Attributes that make getting tenure easy: curiosity, effectiveness, and conscientiousness.

IMG_0435  Curiosity may be the most important characteristic of a successful academic. It is something that motivates us a lot in our earliest days, but sadly, many get over it. Nurture your curiosity for a successful academic career in both teaching and research. Look for puzzles and enigmas. Find new ways to teach and learn. Wonder about things that others may seem to think solved. Wander intellectually into new areas. Bring techniques from one area to another. Study a novel organism, or a known organism in a novel way. Explore.

I think that it is curiosity more than anything that is a key to a successful academic career. Some may argue that drive alone can make a career successful. But the trouble with drive is its close relationship to competitiveness. If this alone motivates you, your research will parallel that of others too closely as you try to compete with others. Your teaching may also suffer. Curiosity gives you the freedom to go on your own path and discover completely new things in all aspects of your career.DSC04423

But curiosity alone is not enough. Alone, it might cause you to stop when you think you know the answer and move on. A successful academic needs to share her discoveries with others, typically by publishing, something often best done with a funded team of eager, curious investigators. The only way to lead such a group is to be effective. By this, I mean planning and publishing the fruits of curiosity. I mean running a well-functioning group. Some of these skills are like businesses, full of meetings, evaluations, goals, and plans. But they are driven by curiosity, not profit.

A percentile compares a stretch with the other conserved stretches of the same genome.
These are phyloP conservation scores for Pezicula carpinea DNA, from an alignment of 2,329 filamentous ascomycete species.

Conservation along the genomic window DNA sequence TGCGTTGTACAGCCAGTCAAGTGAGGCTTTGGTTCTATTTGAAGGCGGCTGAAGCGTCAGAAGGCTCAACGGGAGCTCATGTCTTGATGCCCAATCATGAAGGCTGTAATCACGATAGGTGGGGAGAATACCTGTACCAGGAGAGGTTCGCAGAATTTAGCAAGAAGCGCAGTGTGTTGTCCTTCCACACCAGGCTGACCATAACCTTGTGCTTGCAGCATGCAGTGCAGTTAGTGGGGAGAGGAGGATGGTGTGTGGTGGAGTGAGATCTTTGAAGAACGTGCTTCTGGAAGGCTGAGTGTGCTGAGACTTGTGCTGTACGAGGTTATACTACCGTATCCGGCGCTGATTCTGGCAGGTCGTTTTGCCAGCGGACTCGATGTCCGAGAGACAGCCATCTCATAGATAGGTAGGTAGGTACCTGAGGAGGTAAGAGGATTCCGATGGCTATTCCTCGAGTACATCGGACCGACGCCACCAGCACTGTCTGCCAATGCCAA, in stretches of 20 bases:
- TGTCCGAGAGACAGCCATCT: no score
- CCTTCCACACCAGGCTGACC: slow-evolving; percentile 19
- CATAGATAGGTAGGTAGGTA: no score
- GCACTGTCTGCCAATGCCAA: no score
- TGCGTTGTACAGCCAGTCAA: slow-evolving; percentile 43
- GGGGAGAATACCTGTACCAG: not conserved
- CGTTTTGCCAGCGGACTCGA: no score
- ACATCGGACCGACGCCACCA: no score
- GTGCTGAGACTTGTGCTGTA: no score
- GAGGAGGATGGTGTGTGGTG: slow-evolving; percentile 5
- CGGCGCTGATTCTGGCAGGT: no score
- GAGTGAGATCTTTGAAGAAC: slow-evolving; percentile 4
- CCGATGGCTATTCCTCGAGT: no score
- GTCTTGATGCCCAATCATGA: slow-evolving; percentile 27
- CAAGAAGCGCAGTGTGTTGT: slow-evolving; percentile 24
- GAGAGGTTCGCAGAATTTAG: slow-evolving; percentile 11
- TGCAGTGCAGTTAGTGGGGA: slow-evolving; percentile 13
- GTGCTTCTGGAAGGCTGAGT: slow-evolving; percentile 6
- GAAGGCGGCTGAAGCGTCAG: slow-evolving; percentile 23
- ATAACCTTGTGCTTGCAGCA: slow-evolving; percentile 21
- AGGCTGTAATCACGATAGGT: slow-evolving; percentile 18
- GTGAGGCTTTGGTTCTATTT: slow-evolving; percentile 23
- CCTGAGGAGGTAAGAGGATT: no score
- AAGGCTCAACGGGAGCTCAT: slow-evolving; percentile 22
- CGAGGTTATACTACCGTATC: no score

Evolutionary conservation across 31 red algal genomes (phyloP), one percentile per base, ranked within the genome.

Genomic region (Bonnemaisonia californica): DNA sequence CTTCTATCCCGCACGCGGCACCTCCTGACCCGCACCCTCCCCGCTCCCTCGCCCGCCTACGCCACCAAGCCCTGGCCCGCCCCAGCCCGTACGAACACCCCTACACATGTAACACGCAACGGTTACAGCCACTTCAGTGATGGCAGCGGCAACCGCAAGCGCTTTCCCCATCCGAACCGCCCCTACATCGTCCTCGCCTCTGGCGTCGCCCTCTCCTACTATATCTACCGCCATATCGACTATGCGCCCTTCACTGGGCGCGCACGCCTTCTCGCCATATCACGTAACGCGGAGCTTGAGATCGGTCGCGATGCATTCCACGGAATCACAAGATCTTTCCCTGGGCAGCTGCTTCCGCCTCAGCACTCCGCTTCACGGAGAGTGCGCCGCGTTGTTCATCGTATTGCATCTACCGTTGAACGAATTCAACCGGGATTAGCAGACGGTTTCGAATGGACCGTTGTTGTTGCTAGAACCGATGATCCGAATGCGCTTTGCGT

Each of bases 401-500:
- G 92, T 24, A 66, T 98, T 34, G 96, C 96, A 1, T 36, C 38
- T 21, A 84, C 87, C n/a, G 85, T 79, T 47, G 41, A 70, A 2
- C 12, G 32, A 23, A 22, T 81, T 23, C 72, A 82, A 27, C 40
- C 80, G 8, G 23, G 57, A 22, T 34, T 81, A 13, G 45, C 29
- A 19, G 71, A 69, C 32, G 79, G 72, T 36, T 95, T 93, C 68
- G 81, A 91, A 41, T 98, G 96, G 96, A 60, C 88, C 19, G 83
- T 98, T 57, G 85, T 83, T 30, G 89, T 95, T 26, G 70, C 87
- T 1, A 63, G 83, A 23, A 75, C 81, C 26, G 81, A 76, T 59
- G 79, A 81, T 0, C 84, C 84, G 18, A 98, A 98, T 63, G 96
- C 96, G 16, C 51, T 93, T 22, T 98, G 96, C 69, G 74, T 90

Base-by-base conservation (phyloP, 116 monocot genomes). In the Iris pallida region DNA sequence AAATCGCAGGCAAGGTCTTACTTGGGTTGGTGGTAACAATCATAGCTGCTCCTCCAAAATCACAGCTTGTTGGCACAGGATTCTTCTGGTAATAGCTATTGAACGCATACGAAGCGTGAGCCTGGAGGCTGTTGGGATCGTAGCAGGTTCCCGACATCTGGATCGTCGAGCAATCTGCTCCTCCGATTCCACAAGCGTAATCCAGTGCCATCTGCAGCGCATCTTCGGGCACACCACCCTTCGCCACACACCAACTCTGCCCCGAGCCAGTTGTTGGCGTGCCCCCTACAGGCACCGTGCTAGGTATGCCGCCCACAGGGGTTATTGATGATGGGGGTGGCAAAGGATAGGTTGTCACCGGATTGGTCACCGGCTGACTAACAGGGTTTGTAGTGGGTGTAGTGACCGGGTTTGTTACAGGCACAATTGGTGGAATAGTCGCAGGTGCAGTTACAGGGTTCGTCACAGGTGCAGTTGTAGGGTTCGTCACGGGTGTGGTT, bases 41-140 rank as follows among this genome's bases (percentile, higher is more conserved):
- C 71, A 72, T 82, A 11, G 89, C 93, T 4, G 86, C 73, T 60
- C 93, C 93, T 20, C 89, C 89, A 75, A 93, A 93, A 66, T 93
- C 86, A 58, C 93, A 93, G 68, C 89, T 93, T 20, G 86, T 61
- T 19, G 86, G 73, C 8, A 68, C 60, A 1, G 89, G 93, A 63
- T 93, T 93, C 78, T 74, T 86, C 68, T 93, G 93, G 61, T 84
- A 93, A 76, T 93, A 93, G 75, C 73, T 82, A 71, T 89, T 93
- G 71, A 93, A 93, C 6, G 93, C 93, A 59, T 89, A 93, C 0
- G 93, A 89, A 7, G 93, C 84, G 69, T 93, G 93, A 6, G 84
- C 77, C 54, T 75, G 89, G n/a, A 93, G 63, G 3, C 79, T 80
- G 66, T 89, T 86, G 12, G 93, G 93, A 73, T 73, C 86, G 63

I suppose that curiosity and effectiveness will take you nearly all the way there. After all, if you are doing excellent curiosity-driven research with a well-led and productive team that publishes regularly, what else is there?DSC04326

This is where conscientiousness comes in. It is for all the other stuff professors need to do. It is astonishing how many small but important tasks can fill your day, or disappoint others if you fail to do them. You need to be responsible to others from attending meetings, teaching and planning classes, writing letters of recommendation, reviewing papers, serving the department, and your professional societies, and mentoring. You need to make hotel reservations, reserve flights, pay dues, and many other such things if you aren’t lucky enough to have an assistant. You need a good system for keeping track of these things, for answering emails expeditiously, and not disappointing those who depend on you. You also need to figure out how to keep these tasks from consuming the part of your day that should be devoted to curiosity. I bet I have at least 5 of these kinds of tasks a day. I sometimes do them first to get that sense of accomplishment, but I know it isn’t enough.

Curiosity, effectiveness, and conscientiousness matter. Pay attention to these three, and the rest may well take care of itself.

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About Joan E. Strassmann

Evolutionary biologist, studies social behavior in insects & microbes, interested in education, travel, birds, tropics, nature, food; biology professor at Washington University in St. Louis
This entry was posted in Managing an academic career, New assistant professor, Organization of a scientist, Tenure and tagged , , , , , . Bookmark the permalink.

One Response to Attributes that make getting tenure easy: curiosity, effectiveness, and conscientiousness.

  1. wildacademicwoman says:

    Thank you! I’ve been wrestling with how to deal with collaboration and competition in grad school, and your post answered my questions.

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